The Whole & the Parts
But does the Central Coast today have
an identity crisis? It’s an important re-
gion; almost 15% of the wine grapes
from California are planted there. But
most of them end up in bottles labeled
with some other appellation. There are
more than 350 wineries in the Central
Coast region, but most of them use one
of the Central Coast’s 32 sub-appella-
tions, from famous regions like Sta. Rita
Hills and Santa Lucia Highlands to ob-
scurities like Palcines, San Bernabe and
Pacheco Pass.
The Central Coast is long and nar-
row, stretching from the San Francisco
Bay down to Santa Barbara County, with
big plantings in Monterey, Santa Barbara
and San Luis Obispo counties. It averages
about 25 miles wide and includes four en-
tire counties that don’t touch the Pacific
Ocean: Contra Costa, Alameda, Santa
Clara and San Benito. The latter three
are noted for the influence of cool coastal
breezes on their terroir, but Contra Costa
County, home to some good old-vine
Zinfandel plantings, is an odd fit.
Paso Robles, another sub-appellation,
makes perfect sense geographically, but
is a poor fit weather-wise, as the relative
absence of fog makes summers very hot,
and stylistically, as the wines tend to be
big-bodied reds. Then again, most large
AVAs in California include small areas
with terroir that contradicts the main:
think of Carneros within Napa Valley.
For such a big appellation, Central Coast
is relatively descriptive.
Of the 4 million acres in the region,
about 100,000 are planted with grapes,
more than half of them white. Chardon-
nay is the most-planted grape in the re-
gion, and some of California’s best-regard-
ed Pinot Noir comes from here, as well as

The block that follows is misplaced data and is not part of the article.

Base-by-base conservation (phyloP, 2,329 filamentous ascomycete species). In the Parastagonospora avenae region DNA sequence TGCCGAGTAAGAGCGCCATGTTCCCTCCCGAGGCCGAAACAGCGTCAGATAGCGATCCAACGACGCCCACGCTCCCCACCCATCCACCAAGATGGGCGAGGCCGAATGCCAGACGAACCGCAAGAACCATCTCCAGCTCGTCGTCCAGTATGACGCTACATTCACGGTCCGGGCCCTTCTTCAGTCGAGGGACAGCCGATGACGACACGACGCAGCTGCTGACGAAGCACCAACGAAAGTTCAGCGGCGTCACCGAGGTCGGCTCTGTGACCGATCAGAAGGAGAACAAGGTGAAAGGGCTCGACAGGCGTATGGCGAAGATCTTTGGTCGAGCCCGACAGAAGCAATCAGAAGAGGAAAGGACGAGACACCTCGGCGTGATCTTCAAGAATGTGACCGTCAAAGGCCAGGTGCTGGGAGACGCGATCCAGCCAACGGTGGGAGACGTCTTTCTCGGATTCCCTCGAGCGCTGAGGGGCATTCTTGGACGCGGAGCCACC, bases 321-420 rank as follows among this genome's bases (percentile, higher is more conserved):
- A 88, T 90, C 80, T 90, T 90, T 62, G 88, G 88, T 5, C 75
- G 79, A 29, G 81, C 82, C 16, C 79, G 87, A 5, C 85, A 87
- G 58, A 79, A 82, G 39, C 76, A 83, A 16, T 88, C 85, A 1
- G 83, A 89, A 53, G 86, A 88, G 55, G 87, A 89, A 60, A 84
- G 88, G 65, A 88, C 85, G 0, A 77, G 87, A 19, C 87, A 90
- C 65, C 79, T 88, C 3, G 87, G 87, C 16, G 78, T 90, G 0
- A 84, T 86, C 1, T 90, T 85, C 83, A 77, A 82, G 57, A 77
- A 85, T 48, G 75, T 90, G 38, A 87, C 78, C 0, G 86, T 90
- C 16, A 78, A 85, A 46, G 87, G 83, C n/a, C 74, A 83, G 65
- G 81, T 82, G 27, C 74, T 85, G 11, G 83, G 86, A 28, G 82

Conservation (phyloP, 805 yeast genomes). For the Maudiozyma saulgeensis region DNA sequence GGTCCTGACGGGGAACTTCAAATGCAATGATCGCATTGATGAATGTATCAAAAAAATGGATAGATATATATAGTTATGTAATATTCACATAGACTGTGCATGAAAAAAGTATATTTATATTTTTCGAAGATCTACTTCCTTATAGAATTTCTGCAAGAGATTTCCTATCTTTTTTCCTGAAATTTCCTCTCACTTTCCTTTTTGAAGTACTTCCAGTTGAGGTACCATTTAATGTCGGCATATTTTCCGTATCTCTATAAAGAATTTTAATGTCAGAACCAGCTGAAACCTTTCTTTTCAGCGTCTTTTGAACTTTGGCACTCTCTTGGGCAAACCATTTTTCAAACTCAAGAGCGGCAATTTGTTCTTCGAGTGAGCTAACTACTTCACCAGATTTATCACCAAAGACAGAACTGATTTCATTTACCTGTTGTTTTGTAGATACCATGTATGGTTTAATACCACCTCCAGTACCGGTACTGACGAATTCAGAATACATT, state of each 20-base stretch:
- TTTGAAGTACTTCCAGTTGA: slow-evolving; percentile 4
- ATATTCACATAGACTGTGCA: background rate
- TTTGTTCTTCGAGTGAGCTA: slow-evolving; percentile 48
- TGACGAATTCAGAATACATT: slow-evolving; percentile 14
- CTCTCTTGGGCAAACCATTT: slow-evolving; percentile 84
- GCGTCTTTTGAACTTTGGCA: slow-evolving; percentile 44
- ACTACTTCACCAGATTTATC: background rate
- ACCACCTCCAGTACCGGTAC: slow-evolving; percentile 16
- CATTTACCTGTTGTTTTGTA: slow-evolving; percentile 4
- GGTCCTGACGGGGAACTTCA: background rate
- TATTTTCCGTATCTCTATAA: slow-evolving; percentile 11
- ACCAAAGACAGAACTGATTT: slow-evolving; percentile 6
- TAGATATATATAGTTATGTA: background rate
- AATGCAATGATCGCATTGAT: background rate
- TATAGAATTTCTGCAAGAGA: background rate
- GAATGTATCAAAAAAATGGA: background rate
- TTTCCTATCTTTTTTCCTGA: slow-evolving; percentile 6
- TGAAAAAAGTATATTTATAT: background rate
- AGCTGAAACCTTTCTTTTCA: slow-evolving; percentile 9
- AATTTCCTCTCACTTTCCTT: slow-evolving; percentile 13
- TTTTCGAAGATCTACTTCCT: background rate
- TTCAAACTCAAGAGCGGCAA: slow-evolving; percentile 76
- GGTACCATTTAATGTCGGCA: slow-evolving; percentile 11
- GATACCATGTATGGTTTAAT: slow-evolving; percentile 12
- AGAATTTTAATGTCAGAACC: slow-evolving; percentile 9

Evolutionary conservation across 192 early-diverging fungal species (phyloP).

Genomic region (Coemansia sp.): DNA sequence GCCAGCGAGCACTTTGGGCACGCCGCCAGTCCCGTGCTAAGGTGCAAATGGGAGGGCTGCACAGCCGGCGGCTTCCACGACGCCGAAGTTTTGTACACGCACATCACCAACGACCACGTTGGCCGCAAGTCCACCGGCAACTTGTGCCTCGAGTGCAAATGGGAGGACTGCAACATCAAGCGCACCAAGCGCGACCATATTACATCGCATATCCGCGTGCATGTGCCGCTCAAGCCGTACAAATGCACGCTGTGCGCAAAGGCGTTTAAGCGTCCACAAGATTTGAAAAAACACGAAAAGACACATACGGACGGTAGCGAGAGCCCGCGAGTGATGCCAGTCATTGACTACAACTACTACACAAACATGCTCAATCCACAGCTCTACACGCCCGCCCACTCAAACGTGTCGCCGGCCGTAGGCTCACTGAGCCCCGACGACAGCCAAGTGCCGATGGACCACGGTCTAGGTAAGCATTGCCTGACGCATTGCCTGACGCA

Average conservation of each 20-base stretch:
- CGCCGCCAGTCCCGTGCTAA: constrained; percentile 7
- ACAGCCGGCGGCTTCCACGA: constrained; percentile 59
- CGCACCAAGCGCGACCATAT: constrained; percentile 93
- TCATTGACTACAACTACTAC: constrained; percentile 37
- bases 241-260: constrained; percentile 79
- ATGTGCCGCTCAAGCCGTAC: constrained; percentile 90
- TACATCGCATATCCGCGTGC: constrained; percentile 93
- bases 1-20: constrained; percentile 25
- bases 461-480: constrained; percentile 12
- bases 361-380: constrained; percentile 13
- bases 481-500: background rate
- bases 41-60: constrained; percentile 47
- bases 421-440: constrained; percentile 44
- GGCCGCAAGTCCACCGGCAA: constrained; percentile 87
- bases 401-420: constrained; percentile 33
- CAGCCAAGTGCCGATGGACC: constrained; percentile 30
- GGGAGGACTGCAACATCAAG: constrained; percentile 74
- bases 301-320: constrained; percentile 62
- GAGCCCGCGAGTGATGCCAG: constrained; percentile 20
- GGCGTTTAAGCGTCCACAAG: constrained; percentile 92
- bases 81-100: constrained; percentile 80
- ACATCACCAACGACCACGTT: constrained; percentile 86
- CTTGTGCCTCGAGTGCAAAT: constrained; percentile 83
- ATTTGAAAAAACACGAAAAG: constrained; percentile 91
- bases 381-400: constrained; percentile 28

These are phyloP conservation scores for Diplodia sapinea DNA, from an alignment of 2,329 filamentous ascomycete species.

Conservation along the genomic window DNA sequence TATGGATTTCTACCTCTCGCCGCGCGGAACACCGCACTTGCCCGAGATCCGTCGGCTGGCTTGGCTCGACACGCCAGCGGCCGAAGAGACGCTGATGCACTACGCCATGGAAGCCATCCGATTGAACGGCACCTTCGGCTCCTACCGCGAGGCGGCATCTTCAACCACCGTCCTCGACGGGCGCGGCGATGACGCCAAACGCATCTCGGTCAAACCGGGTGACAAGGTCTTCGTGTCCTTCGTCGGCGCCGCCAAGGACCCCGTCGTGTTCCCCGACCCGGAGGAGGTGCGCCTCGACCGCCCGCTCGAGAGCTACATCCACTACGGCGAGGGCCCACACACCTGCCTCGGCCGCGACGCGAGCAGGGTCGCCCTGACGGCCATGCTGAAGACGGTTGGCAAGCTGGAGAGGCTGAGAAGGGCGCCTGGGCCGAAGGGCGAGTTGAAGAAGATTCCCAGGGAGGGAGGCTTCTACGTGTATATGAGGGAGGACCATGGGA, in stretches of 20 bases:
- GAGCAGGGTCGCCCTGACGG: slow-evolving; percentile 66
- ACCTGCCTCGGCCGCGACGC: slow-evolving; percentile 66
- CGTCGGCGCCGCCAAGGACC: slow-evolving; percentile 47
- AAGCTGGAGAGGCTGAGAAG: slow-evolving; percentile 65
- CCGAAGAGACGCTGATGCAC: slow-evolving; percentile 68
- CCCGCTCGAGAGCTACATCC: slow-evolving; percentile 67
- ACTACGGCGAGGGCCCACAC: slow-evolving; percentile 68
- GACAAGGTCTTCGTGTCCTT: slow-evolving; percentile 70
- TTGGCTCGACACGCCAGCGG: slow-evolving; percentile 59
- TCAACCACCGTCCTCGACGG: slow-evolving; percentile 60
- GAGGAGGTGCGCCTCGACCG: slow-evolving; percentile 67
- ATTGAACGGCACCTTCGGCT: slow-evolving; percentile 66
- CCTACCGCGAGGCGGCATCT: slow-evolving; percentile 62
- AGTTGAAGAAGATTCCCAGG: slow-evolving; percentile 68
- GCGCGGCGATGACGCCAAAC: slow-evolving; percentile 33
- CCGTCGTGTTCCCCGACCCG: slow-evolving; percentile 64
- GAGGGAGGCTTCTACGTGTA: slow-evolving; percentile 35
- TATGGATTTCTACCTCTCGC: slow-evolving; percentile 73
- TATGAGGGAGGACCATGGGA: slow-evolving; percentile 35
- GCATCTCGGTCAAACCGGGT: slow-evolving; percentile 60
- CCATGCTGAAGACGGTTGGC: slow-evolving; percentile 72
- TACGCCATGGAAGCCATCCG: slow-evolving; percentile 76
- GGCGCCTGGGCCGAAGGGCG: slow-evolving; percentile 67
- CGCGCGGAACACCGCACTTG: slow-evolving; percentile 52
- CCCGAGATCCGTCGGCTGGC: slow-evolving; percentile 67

Syrah and other Rhône varieties. This is
not Cabernet country, though Paso Ro-
bles growers would rightly disagree.
Bob Lindquist, founder of Qupé win-
ery in Santa Barbara County, says, “I’ve
been using ‘Central Coast’ on our Cen-
tral Coast Syrah since 1983. The first
ones I made were from Paso Robles. I used
a Paso Robles appellation and everybody
thought the winery was in Paso Robles.
Now we have grapes in both Santa Bar-
bara and San Luis Obispo. So for us to
combine those, Central Coast is what we
use. Central Coast is an important appel-
lation for us. When I’ve been short, I’ve
bought grapes from Monterey.”
Recognition Situation
Lindquist says he isn’t sure if consum-
ers will pay a premium for wines labeled
Central Coast. “But there is something
that defines the wine more than just
‘California,’” he says. “In general, the
Central Coast has a cool coastal image.
I think buyers agree.”
Frank Pagliaro, owner of Frank’s
Wine in Wilmington, DE, says, “As a
buyer I am more prone to purchase a
‘Central Coast’ wine for my shop rather
than a California appellation selection,
although I don’t really think most con-
sumers are even aware of the difference.
I think most folks look for Napa or So-
noma when it comes to California. It
could say Santa Barbara, Santa Ynez,
Central Coast or California on the label
and it’ll be purchased pretty much the
same way by most consumers.”
Wine industry analyst Jon Fredrikson
says, “We way overestimate what con-
sumers look at. I don’t think consumers
pay attention to the appellation under
$7. As you move up to $10 to $14, Cen-
tral Coast maintains some value among
some consumers. There’s a certain per-
centage of consumers who will pay a pre-
mium for it.”
It might depend on what varietal
they’re buying. Ironically, the one Robert
Mondavi Private Selection wine that will
still carry a California appellation is the
Pinot Noir because of the need to source
enough grapes to fill it. But Pinot Noir is
also the one varietal where Central Coast
might make the largest difference.
“A small portion of our customers
who are Pinot Noir lovers might pass
over the California appellation and pay
up, knowing the Central Coast origin is
likely to provide a higher quality wine,”
says Kent Benson of Westside Liquor in
Waite Park, MN.
So in sum, the more your customers
know about wine, the more likely that
Central Coast means something to them.
Something other than Tampa, anyway.
LEFT: Paso Robles is a climatic anomaly in the Central Coast, experiencing less fog and warmer tempera-
tures that favor big, bold reds. RIGHT: Bob Lindquist believes the “cool coastal image” helps distinguish
Central Coast wines from those simply designated California.
WINE
WATCH
ALMOST 15% OF THE WINE GRAPES FROM
CALIFORNIA ARE PLANTED IN THE CENTRAL
COAST; BUT MOST OF THEM END UP IN BOTTLES
LABELED WITH SOME OTHER APPELLATION.
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